Immediate deductionWhen you use a debit card, the money is immediately taken out of your banking account. With a credit card, there is a float period between the time you make the purchase and the date the credit-card bill is due. This means that you earn a little bit of extra interest on your money sitting in your bank account when you use a credit card vs. a debit card.

No added services
Credit cards often come with added benefits, such as extended warranties on products purchased and insurance for rental cars and airline travel. Debit cards do not offer these services.  

Tracking spending fees and overdrafts
When using a debit card, it can be difficult to keep track of what you purchased if you aren’t diligent in writing down everything or if you don’t go online constantly to check your account. Making a mistake on the balance can cause you to think you have more in the account than you really do, and can ultimately result in accidental overdrafts.

If you unintentionally let your balance get too low, each debit that comes through will bounce. With fees as high as $34 per bounce, this can add up to hundreds of dollars in a matter of seconds. So, for example, if you forgot to track a few debits and you have written a large check, many banks will honor the large check and then bounce all the debits, even debits as small as $2.

Even if you do keep track of your accounts, the bank's calculations may not be as accurate as you are. It takes time for deposits to become available and the funds may not be accessible as soon as you would like, leading you to believe you have more in your account than you really have access to. This can cause you to spend more than is in the account and rack up overdraft fees.

Debit-card overdraft loans are more expensive than overdraft loans from any other source, including overdrafts by check. Debit-card overdrafts cost people $2.17 in fees for every dollar borrowed, compared to check overdrafts, which cost $.86 per dollar borrowed.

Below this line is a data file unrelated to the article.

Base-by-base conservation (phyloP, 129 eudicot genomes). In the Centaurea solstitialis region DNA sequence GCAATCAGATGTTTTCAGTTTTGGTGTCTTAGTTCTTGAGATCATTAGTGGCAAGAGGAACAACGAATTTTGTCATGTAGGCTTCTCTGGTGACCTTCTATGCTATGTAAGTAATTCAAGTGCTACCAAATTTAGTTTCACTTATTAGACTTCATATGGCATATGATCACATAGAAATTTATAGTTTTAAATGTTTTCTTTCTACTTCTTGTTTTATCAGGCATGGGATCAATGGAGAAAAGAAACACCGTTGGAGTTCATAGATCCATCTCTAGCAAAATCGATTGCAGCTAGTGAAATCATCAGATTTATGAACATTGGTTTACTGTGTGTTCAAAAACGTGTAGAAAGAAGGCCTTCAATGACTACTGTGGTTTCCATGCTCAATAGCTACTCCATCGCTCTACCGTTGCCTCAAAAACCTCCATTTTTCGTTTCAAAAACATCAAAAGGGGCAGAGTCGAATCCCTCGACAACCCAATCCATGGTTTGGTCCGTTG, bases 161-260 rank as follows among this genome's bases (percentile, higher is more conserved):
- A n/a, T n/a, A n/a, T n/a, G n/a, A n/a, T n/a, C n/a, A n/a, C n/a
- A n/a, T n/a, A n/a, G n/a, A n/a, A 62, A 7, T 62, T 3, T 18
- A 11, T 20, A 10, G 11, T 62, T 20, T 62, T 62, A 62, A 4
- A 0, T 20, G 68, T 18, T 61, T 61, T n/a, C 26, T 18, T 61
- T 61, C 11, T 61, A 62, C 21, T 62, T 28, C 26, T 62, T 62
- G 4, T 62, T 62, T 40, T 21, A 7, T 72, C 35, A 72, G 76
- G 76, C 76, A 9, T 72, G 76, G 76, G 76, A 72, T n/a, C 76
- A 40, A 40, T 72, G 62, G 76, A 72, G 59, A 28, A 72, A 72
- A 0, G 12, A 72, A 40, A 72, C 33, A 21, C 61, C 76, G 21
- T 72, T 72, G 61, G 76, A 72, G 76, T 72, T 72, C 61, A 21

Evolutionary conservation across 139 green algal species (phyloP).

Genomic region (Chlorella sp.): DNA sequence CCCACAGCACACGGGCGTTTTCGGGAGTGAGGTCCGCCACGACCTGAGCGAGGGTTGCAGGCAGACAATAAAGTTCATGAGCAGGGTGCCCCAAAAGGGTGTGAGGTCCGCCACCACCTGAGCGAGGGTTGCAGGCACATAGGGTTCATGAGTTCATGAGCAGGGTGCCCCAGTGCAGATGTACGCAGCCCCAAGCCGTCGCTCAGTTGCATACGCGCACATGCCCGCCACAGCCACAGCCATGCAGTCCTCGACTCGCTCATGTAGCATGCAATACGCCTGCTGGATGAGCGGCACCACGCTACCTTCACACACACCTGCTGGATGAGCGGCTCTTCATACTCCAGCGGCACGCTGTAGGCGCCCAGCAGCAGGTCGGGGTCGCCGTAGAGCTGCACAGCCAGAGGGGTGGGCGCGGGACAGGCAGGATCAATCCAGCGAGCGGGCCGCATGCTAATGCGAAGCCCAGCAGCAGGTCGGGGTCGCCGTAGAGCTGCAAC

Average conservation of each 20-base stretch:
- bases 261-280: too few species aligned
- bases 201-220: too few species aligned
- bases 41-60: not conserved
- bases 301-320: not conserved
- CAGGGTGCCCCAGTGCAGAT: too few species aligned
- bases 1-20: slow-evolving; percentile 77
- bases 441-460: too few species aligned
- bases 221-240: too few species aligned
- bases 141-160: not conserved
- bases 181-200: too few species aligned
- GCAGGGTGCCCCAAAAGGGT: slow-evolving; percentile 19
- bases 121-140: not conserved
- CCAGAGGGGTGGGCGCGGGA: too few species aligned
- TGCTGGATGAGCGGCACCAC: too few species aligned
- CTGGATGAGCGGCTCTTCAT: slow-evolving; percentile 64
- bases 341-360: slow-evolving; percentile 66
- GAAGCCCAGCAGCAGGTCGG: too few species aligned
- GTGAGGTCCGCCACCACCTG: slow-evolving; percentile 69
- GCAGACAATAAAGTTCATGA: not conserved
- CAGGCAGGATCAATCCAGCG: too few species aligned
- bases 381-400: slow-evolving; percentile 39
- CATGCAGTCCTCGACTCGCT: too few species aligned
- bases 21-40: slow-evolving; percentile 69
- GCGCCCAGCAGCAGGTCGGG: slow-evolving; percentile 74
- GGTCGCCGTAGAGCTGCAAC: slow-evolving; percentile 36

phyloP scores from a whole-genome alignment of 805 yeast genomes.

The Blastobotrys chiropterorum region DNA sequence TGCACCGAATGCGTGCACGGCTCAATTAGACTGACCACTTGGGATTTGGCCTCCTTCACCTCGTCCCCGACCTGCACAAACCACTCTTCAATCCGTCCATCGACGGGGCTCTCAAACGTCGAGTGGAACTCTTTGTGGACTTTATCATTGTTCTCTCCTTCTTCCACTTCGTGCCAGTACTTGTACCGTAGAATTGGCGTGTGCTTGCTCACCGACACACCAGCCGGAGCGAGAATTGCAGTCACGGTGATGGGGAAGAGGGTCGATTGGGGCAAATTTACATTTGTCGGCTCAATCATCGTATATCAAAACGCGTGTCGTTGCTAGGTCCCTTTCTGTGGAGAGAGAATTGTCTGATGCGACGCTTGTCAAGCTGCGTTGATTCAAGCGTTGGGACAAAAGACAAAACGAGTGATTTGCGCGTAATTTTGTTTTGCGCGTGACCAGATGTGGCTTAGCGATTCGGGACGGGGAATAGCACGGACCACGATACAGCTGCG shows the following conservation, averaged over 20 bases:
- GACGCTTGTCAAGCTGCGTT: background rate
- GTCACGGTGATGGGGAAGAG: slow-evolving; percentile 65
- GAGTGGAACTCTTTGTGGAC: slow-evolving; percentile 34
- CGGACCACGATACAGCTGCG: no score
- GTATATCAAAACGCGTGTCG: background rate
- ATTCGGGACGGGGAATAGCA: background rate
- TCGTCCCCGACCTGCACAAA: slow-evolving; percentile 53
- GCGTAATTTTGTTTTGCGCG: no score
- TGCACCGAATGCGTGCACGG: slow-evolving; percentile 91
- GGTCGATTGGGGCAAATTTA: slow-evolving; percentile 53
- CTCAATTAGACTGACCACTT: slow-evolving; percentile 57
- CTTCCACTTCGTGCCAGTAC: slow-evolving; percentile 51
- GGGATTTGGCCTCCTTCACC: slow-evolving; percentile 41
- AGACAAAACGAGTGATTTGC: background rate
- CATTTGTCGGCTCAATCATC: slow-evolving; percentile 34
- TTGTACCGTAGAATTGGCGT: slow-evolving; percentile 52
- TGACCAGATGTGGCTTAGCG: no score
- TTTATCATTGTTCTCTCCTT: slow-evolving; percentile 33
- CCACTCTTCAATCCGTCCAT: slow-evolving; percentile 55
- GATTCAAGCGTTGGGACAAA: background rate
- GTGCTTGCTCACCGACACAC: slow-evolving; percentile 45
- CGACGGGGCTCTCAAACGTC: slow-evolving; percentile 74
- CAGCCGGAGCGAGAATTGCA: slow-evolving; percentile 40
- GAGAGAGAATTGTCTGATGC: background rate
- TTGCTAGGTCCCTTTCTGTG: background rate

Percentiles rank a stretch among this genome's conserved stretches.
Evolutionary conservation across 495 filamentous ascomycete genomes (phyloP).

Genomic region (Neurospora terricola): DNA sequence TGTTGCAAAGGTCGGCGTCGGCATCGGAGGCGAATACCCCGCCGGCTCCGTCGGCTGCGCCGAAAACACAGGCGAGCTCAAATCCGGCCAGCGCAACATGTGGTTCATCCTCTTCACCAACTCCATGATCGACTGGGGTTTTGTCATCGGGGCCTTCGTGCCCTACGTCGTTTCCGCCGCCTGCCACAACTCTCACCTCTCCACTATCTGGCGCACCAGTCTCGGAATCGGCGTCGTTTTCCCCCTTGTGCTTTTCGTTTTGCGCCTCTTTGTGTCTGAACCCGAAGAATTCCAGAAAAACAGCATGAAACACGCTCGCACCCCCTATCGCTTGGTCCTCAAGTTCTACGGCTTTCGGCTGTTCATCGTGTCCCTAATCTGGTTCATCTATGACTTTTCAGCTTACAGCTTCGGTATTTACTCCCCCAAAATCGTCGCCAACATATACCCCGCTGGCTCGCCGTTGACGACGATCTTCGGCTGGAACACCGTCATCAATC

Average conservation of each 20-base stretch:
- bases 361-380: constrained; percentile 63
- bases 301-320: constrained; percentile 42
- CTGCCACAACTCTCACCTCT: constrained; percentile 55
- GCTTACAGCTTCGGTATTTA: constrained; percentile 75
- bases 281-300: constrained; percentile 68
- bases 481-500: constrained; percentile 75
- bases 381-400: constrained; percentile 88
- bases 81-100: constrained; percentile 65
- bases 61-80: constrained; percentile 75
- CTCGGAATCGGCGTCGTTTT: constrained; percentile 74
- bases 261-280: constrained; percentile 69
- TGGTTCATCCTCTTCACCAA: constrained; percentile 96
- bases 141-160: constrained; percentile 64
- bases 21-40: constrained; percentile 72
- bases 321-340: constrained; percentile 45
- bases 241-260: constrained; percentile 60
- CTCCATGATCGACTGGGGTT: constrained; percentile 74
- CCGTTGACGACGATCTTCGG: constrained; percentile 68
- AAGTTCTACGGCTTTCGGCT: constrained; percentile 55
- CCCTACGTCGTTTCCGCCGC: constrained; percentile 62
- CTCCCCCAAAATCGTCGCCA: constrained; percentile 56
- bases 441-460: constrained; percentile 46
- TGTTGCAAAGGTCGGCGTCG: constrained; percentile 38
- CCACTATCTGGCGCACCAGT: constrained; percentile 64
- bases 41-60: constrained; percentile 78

Banks prefer the credit option when you use your debit card, because they make more money in fees. For a $200 transaction, for example, a bank could make $1.99 if the customer chooses the “credit” option and signs his or her name. This is more than three times the 60 cents they usually make from customers who choose “debit” and enter a PIN number.

WHAT YOU CAN DO:Here are some ways to stop banks from stealing your hard-earned money.

Keep your balance up
Keep a cushion of money in your account to avoid bouncing checks or debits. Decide that you are not going to let your account fall below a certain amount, like $1,000; when you see it getting close, transfer money into it from another account. If you don’t have the money to replenish it, then you should cut back on spending.

Track your account
Sign up for your bank’s online banking program. This is an easy way to see what is going on with your checking account. Pay close attention to the available balance.

A lot of us think that once you deposit a check in the bank, it’s yours for the spending. Watch out, this is not the case! Most banks put holds on checks for several days, even up to a week. Until the money clears, you should not use your debit card. Debits go through right at the time of purchase, and if the bank is holding your deposit, you’ll get huge fees on the overdrawn debits. If you need the money right away, take the check to the bank and have it turned into cash, then deposit it. When you deposit cash it is available almost immediately.

Call your bank
When it comes to overdraft fees, banks hope you won’t fight back and request courtesy credits. Many banks will credit you back the fee or part of the fee if it’s your first offence.

Use cash
Cash can’t bounce and that’s the beauty of it. If you are not willing to use a credit card, then cash is the next best option. I’ve found spending actual cash makes you more aware of what you are spending. It seems when you swipe a debit card, you tend to spend more because it doesn’t seem like spending “actual” money. At the beginning of each week, take out what you think you’ll need and stick with that.